Why We are Responsible for the Children at Our Border


An old and powerful story lies at the heart of our nation’s current border crisis. The story has a convenient protagonist – average, law-abiding US citizens such as you and me.

We were working hard to build our American dream, when suddenly a flood of foreigners snuck over our white picket fence. The migrants were dirty, dangerous and desperate to leech off our success.

In this story, America’s only mistake was creating something that our neighbors coveted.

Now all our hard work is under attack. We must choose between courageously defending our American way of life or watching the invaders erode all that makes our country great.

Many smart, well-intentioned citizens take this story as fact. They might have sat in PTA meetings at their children’s school as it dipped into the already tight budget to hire English as a Second Language (ESL) instructors. They might remember the family that used to run the local bakery, before the building was converted to a taqueria. They might know a friend’s teenager who was caught buying marijuana traced back to a Mexican drug cartel.

This narrative might feel real for them, but history proves it’s an anecdote. For the US as a whole, this story is a dangerous fiction, one that blurs our country’s role as the primary driver of our border emergency. We are not the victims of an immigration problem, but the creators of a refugee crisis. Here’s why.

Crash Course in Migration

First, let me define my terms. People move from one place to another for any number of reasons: economic opportunity, family unification, environmental shifts, conflict, divorce, adventure etc. Adding all these factors up for each migrant gives us a picture of whether they’re running towards or running from something.

The travelers that are running towards something are generally called immigrants. They choose to move in an effort to seek a better life for themselves and their children.

The travelers that are running from something are called refugees. Their move is less a choice and more a necessity for survival. They are fleeing war, natural disaster, persecution or unlivable poverty. They are not seeking a better life, they are seeking life period.

The forces that either draw people to a country or drive people out of one are called pull and push factors.

We as a nation like to believe that we only generate pull factors – high paying jobs, fantastic schools, top-of-the-line healthcare, Hollywood, etc. – but that’s less than half the story.

Pushing Latin America

Since the late 1800s, the people we’ve voted into power have directly intervened in almost every country south of our border. We’ve protected US interests with boots on the ground in Argentina, Cuba, Puerto Rico, Dominican Republic, Mexico, El Salvador, Bolivia, Venezuela and Columbia. We’ve orchestrated successful coup d’états in Nicaragua, Honduras, Guatemala, Chile, and Panama.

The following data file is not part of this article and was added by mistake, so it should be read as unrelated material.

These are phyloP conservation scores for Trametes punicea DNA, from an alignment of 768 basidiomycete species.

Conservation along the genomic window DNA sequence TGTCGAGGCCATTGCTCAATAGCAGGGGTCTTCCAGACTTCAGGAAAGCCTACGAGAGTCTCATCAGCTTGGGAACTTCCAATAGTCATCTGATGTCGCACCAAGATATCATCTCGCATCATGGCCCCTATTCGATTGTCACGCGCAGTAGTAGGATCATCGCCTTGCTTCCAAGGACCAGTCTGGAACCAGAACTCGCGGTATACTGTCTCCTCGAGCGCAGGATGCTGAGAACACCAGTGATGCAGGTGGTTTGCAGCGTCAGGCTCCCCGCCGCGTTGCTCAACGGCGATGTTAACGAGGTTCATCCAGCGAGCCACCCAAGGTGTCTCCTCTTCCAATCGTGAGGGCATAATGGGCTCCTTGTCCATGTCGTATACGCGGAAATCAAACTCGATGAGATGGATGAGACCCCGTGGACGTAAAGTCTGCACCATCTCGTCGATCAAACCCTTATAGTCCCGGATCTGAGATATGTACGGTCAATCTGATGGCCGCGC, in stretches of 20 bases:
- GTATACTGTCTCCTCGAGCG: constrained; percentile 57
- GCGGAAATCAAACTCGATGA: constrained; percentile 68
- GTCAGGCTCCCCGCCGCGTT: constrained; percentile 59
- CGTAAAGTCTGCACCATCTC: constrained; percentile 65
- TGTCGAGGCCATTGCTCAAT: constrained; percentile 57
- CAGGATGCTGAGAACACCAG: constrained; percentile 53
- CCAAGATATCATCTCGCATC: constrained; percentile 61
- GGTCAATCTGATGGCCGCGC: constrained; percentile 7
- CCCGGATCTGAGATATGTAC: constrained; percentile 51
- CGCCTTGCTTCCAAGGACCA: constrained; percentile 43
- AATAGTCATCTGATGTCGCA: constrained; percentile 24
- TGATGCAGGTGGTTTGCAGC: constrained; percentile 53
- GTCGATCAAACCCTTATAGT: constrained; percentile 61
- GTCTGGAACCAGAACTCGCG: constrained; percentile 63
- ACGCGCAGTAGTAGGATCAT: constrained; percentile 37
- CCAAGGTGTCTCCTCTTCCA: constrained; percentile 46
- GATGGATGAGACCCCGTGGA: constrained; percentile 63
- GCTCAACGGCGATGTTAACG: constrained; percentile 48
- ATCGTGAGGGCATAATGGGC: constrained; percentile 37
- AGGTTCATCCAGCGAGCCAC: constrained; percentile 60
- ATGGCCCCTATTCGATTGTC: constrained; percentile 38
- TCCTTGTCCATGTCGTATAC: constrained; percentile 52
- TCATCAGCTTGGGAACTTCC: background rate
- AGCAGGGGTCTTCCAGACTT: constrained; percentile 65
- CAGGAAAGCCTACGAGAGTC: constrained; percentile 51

When I say “protected US interests,” I mean we’ve guaranteed US investments, undermined Communism and fought the drug trade. In 1954, the US Secretary of State John Foster Dulles (whose brother was then head of the CIA) directed the overthrow of Guatemala’s democratically elected government because it attempted to nationalize the holdings of United Fruit Company, an American corporation. As the Cold War intensified, US troops fought Communist-leaning guerillas in Chile, Guatemala, Nicaragua and Cuba. Through the School of the America’s, the US military trained regimes in Argentina, Uruguay and Paraguay (among others) to torture and “disappear” dissidents as a means of maintaining authoritarian control.

By the 1980s, direct foreign intervention began to fall out of favor with the US populace. Our government’s overt strategy of displacing legitimate governments with US-friendly puppets didn’t align with our image as a benevolent democracy.

To maintain our influence south of the border, we turned to economic coercion through international trade agreements. Financial advisors convinced leaders in Argentina, Bolivia, Chile, Costa Rica, El Salvador, Mexico and Nicaragua to take massive short-term loans from the International Monetary Fund and the World Bank (both largely controlled by the US) on the condition that they eliminate trade barriers and cut social-welfare spending. These loans, called Structural Adjustment Programs, destabilized their national currencies and threw their major job-producing industries into direct competition with the rest of the world.

For the first-world financial advisor, this meant progress through increased efficiency. But for the people living under structural adjustment, it meant they lost their jobs at the same time as food prices skyrocketed and their currency depreciated. In short, the standard of living plummeted to the point that many couldn’t afford to feed their families.